Growing up with a disabled mother
Posted by mandyf on March 7, 2013
Growing up with a disabled mother is only an issue if one of two conditions applies to it which are that they make an issue of it, or the child makes an issue of it. If neither of those applies then having a disabled parent is not that unlike having a regularly abled parent. Sure there are people that point out a disabled parent has things that perhaps they cannot do, but they rarely look to things that they can do which is far more important.
Having grown up with a disabled mother I never had the opportunity to dwell on it, that was just the way things were and I accepted that. There may have been times for instance that she couldn’t get in the pool, but that didn’t stop her from being at the pool. Maybe she couldn’t get up and teach me how to dance when all the kids were eager to learn because we all wanted to mimic the moves of our favorite character from Grease, but she could be there and tell me what to do and show me as best she could. There were times she couldn’t even get out of bed because the energy just wasn’t there, but that didn’t stop her from still spending time with me whether that meant I crawled into bed alongside her to watch television, read to her, knit an afghan with her, or just talk. Physical activities she may not have always been able to give me, but time was always available and in retrospect far more valuable.
A mother that is physically or emotionally challenged is in some ways a blessing to have. There are certain things they may not be able to do, but what they can, they give in abundance. They set an early example that we are not defined by our limitations, and the only limitations we have are the ones we accept. I learned very quickly that being a good parent did not hinge on being able to do all the little things that a perceived “normal” parent could do, but rather doing everything that could be done. There is no diagnosed impediment to giving love, support, or friendship after-all.
They say people can be cruel to the disabled, not they always mean to, but sometimes glances that linger too long, comments that weren’t meant to be heard, or any number of subtle things can cut like a knife. Growing up with a disabled mother I witnessed this first hand. What I also witnessed was the appropriate way to deal with such things which is a lesson that carried over to many areas of life. When someone was rude to her, she made them aware that their words or actions hurt, but she refused to allow that hurt to linger. If they didn’t care that they had hurt her she gave them her pity for knowing and still not caring. When someone did not understand her condition she took the time to explain it so that they next time they found them self in a similar situation they would know how to react and know that although there may be some visible differences, the unseen portions were just the same as anyone else.
Growing up with a disabled mother also goes a long way to teaching a child about self reliance, maturity, and in a way the realities of life. A child that sees a disabled parent that constantly does their best to care for them self and their family without regard to how the outside world may view them provides a child with a role model that there is no such thing as disabled really, but rather those that are differently abled. Anyone that has spent sufficient time with such people are often amazed at how many ways these people find to carry out tasks that most would expect impossible for them to do. Living with a disabled parent aids in maturing a child as it is quickly learned there is a right and wrong way to do things and to act towards others. It is quickly understood that there is a time for play and a time to be serious and to not mix the the two. Finally although some see it is a negative, learning the realities of life is not a negative thing for a child. Not everything comes wrapped in neat little perfect boxes with bows and ribbons. That does not however mean that those things do not hold great beauty inside. A child learns life is not always easy, but that it is worth living and it is what you make of it.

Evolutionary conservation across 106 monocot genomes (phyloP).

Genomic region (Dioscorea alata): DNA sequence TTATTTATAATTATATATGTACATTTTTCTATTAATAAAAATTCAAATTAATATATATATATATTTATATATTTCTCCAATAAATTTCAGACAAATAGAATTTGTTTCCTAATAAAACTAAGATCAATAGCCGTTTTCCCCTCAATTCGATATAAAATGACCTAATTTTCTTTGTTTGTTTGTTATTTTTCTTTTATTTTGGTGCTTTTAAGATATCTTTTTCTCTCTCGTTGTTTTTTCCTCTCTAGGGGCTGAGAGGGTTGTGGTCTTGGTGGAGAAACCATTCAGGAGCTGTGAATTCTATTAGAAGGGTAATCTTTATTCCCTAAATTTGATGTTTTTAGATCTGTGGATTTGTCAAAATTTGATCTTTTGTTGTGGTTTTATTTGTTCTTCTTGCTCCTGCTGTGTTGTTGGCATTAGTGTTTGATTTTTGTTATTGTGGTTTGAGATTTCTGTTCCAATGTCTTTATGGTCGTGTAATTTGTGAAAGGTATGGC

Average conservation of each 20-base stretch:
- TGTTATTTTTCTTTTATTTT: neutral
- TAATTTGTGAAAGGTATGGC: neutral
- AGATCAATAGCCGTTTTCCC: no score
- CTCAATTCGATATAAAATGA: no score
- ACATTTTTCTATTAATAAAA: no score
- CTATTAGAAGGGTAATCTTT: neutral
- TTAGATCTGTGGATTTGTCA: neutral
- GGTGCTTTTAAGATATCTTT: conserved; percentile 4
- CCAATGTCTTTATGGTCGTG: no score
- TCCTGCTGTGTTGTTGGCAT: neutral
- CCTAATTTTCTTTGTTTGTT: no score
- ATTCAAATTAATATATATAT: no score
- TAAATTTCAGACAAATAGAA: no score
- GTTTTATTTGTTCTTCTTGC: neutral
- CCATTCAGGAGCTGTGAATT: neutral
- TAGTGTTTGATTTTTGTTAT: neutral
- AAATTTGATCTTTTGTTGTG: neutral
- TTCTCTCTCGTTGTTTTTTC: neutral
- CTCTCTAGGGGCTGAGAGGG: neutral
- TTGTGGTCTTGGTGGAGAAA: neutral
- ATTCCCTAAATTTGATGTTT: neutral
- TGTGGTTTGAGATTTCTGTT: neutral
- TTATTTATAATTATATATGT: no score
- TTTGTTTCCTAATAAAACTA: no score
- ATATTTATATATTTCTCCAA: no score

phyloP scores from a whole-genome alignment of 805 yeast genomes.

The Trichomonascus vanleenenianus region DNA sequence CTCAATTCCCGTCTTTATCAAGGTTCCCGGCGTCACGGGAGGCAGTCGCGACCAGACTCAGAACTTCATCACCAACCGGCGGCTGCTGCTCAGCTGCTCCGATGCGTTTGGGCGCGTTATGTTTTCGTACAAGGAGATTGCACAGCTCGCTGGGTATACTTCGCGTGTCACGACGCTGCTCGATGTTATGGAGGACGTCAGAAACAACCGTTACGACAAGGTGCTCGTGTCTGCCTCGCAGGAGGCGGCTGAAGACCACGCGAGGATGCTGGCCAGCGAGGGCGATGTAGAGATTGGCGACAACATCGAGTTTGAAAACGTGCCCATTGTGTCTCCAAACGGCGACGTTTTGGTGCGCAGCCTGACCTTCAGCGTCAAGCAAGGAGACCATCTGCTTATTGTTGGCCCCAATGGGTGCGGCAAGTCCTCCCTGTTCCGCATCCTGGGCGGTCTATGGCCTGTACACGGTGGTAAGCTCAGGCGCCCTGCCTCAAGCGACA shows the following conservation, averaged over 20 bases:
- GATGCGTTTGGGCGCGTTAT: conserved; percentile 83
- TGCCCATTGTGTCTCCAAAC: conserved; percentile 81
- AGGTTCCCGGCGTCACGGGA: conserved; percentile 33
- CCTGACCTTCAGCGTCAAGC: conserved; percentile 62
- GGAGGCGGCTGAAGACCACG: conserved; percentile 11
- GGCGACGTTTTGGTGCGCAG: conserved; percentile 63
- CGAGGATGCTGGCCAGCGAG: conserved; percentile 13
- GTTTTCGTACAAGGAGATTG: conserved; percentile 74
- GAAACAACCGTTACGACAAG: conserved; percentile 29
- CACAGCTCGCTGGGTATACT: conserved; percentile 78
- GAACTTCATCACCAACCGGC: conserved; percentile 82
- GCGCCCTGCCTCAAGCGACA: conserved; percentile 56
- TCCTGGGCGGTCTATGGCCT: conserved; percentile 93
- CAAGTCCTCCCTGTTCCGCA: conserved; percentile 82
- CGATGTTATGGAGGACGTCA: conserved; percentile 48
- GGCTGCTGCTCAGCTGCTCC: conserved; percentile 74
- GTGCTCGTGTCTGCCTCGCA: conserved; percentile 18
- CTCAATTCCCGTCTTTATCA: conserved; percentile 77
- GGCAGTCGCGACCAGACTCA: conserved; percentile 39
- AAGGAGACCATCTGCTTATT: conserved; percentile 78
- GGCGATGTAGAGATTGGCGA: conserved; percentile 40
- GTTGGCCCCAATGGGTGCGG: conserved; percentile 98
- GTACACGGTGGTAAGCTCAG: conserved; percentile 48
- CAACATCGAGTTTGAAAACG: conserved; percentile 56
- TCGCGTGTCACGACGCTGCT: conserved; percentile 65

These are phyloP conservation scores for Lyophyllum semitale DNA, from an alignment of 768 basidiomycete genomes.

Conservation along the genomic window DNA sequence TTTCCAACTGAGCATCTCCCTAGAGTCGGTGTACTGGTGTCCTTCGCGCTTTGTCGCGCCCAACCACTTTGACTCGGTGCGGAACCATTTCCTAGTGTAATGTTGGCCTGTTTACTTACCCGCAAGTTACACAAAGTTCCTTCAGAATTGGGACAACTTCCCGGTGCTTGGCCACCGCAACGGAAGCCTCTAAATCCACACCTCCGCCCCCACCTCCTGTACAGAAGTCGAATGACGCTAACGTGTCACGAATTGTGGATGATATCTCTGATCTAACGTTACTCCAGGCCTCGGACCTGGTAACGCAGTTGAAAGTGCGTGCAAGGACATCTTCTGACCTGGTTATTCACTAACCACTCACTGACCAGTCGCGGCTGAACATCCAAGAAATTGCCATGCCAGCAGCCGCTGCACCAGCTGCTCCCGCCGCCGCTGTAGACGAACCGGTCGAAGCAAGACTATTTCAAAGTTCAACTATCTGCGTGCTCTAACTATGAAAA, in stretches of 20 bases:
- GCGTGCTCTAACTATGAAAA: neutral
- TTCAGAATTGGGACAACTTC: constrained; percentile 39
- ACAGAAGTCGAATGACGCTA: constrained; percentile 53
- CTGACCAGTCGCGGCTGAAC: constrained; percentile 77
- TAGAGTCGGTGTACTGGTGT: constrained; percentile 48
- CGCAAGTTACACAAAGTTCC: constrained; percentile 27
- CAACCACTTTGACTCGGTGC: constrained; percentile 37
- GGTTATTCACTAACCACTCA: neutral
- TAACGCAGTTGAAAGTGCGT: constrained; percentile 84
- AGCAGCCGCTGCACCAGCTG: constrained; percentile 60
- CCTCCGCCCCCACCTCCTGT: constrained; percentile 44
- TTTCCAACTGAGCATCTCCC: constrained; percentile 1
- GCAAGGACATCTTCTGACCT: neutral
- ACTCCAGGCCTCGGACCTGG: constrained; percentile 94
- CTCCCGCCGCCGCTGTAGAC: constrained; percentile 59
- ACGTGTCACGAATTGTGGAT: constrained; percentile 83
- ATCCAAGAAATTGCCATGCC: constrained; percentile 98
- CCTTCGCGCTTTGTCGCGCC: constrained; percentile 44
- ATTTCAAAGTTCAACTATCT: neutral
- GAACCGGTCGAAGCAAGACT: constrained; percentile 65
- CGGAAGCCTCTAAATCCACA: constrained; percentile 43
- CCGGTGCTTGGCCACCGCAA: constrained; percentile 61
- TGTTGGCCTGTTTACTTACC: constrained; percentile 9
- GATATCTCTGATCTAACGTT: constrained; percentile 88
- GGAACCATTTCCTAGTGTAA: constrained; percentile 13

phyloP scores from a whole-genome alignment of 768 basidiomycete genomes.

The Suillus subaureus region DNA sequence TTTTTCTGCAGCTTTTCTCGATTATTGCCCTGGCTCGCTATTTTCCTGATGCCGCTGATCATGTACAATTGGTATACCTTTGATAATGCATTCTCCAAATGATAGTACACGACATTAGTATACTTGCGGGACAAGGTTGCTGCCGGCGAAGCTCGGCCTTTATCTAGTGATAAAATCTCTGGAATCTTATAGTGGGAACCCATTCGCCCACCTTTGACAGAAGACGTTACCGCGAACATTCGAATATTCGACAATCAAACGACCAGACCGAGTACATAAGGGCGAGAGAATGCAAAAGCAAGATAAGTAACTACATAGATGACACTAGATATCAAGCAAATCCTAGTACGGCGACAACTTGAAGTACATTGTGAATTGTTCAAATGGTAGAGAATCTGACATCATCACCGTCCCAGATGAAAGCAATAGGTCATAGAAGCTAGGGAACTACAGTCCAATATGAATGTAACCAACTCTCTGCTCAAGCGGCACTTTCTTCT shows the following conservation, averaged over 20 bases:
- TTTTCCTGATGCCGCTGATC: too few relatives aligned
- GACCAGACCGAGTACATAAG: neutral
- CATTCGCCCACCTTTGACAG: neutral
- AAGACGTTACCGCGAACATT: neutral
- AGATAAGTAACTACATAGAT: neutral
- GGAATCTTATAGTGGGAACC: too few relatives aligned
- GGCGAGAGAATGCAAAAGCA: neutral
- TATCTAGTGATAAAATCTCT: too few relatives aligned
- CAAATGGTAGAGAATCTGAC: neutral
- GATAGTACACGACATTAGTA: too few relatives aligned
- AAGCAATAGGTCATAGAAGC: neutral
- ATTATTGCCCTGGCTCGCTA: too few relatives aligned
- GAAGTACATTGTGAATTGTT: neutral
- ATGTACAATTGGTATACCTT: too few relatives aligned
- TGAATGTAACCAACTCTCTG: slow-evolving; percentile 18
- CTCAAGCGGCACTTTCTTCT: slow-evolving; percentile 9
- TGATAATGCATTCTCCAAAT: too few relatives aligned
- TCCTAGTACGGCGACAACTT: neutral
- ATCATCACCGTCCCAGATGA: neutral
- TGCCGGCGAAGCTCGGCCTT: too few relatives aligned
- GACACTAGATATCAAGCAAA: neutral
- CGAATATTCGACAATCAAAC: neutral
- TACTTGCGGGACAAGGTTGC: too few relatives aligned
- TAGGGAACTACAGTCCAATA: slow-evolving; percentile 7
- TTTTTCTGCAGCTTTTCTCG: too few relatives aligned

I used to spend time wondering if life would have been better growing up with a mother that didn’t face the challenges she did, I think all children in that position do from time to time. I wonder if my own daughter thinks that of me since as fate would have it I became a disabled mother too. I wonder if she is missing out on something that I otherwise could have provided for her had I been more able. Those thoughts though are quickly dismissed and the main reason is because I have an example to look back to, my own mother. While I certainly would have wished better health for her, I saw that she never allowed her challenges to stop her from doing everything she was capable of. I in turn use her example to do all I am capable of. If I am lucky, my daughter will continue to grow up healthy, have her own family, and do all she is capable of for them. Hopefully she will not face any disabilities of her own, if she does however i am sure she will still be equipped to be a great mother, She has had plenty of examples that being a good mother is about giving what you can and not dwelling on what you can’t.